# A ball with a mass of #650 g# is projected vertically by a spring loaded contraption. The spring in the contraption has a spring constant of #16 (kg)/s^2# and was compressed by #3/5 m# when the ball was released. How high will the ball go?

The height is

The spring constant is

The compression is

The potential energy in the spring is

This potential energy will be converted to kinetic energy when the spring is released and to potential energy of the ball

Let the height of the ball be

Then ,

The potential energy of the ball is

The mass of the ball is

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To find the maximum height the ball will reach, you can use the principle of conservation of mechanical energy. The potential energy stored in the compressed spring is converted into kinetic energy when released, and then into potential energy at the maximum height.

Using the formula for potential energy stored in a spring (U = \frac{1}{2} kx^2) (where (k) is the spring constant and (x) is the compression distance), you can find the potential energy stored in the spring.

(U = \frac{1}{2} \times 16 \times (3/5)^2)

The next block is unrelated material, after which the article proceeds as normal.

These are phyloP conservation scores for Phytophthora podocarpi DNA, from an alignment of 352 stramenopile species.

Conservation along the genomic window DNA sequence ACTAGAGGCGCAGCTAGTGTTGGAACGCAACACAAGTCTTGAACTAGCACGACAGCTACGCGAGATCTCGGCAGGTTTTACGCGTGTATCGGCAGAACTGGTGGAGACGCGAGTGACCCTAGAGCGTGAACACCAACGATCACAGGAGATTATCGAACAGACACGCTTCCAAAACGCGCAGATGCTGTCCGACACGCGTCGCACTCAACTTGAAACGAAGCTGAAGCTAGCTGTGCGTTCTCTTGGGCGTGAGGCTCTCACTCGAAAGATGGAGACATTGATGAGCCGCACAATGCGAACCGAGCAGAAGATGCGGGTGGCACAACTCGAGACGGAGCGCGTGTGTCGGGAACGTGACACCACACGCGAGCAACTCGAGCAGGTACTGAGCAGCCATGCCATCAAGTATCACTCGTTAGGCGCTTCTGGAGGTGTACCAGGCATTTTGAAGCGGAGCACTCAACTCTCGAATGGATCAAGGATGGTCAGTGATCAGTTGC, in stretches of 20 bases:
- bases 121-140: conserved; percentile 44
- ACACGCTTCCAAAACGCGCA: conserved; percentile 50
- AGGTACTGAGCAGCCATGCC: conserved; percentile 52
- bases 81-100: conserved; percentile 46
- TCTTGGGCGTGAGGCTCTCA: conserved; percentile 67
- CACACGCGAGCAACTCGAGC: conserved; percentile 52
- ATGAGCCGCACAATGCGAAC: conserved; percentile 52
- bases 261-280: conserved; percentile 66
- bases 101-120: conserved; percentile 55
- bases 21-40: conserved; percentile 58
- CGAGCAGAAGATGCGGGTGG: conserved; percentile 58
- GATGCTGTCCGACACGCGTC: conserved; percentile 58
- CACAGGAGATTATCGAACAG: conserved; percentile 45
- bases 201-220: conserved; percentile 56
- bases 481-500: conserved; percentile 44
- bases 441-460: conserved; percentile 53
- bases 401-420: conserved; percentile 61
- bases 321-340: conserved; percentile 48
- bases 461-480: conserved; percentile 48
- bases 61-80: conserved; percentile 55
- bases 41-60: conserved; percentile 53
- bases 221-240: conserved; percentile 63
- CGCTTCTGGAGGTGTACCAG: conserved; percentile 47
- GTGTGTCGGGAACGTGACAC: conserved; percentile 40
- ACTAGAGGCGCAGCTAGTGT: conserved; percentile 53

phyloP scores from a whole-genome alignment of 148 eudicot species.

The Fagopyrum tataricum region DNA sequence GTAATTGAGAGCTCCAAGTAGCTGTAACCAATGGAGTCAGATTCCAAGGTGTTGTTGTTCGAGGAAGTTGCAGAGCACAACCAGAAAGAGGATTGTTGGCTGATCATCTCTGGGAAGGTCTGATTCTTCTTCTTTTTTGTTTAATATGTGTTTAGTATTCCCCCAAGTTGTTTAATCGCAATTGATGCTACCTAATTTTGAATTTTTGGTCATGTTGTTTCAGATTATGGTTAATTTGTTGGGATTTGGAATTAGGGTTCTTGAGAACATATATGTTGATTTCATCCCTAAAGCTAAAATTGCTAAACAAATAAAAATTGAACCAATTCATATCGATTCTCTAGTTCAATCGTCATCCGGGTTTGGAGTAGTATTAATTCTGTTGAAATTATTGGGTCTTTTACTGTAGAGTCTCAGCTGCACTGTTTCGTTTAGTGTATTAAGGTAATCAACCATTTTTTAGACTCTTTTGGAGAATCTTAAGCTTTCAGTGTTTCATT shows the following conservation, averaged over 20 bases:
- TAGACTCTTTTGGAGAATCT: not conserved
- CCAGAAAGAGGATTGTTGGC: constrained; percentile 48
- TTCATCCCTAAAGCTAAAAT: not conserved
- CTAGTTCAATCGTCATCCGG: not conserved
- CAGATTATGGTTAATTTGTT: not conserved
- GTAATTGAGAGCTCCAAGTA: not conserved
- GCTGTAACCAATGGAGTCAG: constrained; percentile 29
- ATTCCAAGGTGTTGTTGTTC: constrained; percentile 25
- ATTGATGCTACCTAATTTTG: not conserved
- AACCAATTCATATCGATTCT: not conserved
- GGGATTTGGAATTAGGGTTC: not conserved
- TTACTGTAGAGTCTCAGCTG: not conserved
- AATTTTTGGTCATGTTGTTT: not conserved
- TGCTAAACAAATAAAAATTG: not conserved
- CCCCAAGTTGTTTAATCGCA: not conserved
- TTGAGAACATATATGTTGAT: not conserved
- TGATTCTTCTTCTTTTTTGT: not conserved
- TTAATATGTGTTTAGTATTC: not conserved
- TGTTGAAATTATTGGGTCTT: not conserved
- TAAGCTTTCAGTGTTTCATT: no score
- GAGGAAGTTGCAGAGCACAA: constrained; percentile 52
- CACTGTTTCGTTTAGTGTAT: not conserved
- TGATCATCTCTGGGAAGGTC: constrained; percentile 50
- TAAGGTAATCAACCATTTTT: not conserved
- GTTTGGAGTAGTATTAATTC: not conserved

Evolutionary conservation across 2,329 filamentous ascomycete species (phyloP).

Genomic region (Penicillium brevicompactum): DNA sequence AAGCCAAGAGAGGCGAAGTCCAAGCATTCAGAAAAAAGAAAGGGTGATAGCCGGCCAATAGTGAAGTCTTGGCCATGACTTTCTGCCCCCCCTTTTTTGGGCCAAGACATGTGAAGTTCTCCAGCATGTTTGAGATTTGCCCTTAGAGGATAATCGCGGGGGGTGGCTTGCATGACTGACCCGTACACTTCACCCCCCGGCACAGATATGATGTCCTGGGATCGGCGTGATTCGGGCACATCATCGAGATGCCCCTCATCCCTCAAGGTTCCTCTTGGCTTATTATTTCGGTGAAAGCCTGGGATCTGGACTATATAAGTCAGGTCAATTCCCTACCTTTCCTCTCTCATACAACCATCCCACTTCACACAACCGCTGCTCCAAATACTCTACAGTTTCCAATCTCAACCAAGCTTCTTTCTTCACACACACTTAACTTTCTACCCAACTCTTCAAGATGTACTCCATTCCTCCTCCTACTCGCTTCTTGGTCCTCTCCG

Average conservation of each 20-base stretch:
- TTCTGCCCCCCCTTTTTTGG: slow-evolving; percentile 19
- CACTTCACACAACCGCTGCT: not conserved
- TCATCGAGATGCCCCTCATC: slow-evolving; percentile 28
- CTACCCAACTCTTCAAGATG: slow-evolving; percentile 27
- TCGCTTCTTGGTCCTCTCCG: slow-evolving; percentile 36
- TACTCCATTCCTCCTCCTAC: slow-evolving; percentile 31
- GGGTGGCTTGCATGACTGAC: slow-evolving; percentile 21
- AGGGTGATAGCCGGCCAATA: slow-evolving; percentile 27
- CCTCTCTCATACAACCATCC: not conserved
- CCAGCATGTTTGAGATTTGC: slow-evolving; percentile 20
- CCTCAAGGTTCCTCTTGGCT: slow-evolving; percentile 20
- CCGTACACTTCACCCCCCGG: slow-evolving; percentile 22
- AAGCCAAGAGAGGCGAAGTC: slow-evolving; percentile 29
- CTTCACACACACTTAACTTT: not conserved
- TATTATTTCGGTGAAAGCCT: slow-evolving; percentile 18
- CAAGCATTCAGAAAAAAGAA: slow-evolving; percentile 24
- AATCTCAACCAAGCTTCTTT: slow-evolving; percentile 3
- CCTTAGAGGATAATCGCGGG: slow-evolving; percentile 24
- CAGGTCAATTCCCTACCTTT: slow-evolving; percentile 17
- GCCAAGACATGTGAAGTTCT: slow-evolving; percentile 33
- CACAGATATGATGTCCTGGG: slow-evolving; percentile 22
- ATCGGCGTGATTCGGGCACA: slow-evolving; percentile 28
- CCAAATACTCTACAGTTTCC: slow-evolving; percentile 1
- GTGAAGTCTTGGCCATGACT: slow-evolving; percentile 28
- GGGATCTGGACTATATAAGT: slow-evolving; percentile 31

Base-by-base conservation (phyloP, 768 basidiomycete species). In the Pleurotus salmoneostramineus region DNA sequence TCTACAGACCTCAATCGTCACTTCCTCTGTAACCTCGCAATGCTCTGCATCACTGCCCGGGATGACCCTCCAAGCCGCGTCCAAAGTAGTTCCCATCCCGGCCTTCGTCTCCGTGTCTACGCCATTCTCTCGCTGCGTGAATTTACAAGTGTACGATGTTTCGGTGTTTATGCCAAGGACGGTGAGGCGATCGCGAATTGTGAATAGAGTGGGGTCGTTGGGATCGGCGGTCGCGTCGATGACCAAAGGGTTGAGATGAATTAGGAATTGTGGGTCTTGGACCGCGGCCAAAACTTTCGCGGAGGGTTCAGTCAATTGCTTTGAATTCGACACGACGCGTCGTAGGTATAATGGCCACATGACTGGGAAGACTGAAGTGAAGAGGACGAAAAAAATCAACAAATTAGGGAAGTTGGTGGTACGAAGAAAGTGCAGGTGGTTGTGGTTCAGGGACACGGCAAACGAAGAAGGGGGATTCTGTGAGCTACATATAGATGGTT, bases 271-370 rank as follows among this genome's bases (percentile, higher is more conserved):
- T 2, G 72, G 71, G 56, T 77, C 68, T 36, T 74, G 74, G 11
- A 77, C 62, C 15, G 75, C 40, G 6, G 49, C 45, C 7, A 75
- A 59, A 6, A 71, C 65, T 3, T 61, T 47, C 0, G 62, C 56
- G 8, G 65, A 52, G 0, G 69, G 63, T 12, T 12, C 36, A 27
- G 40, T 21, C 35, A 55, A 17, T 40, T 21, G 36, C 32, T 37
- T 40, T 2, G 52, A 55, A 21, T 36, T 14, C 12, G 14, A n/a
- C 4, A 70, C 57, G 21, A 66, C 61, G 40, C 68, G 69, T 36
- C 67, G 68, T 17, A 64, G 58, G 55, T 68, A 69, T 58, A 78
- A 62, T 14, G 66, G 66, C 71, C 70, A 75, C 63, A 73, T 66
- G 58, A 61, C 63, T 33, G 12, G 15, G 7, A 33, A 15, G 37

Next, equate this potential energy to the potential energy at maximum height using the formula (U = mgh), where (m) is the mass of the ball, (g) is the acceleration due to gravity (approximately (9.8 m/s^2)), and (h) is the maximum height.

Solve for (h).

(h = \frac{U}{mg})

Substitute the values and calculate (h).

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When evaluating a one-sided limit, you need to be careful when a quantity is approaching zero since its sign is different depending on which way it is approaching zero from. Let us look at some examples.

When evaluating a one-sided limit, you need to be careful when a quantity is approaching zero since its sign is different depending on which way it is approaching zero from. Let us look at some examples.

When evaluating a one-sided limit, you need to be careful when a quantity is approaching zero since its sign is different depending on which way it is approaching zero from. Let us look at some examples.

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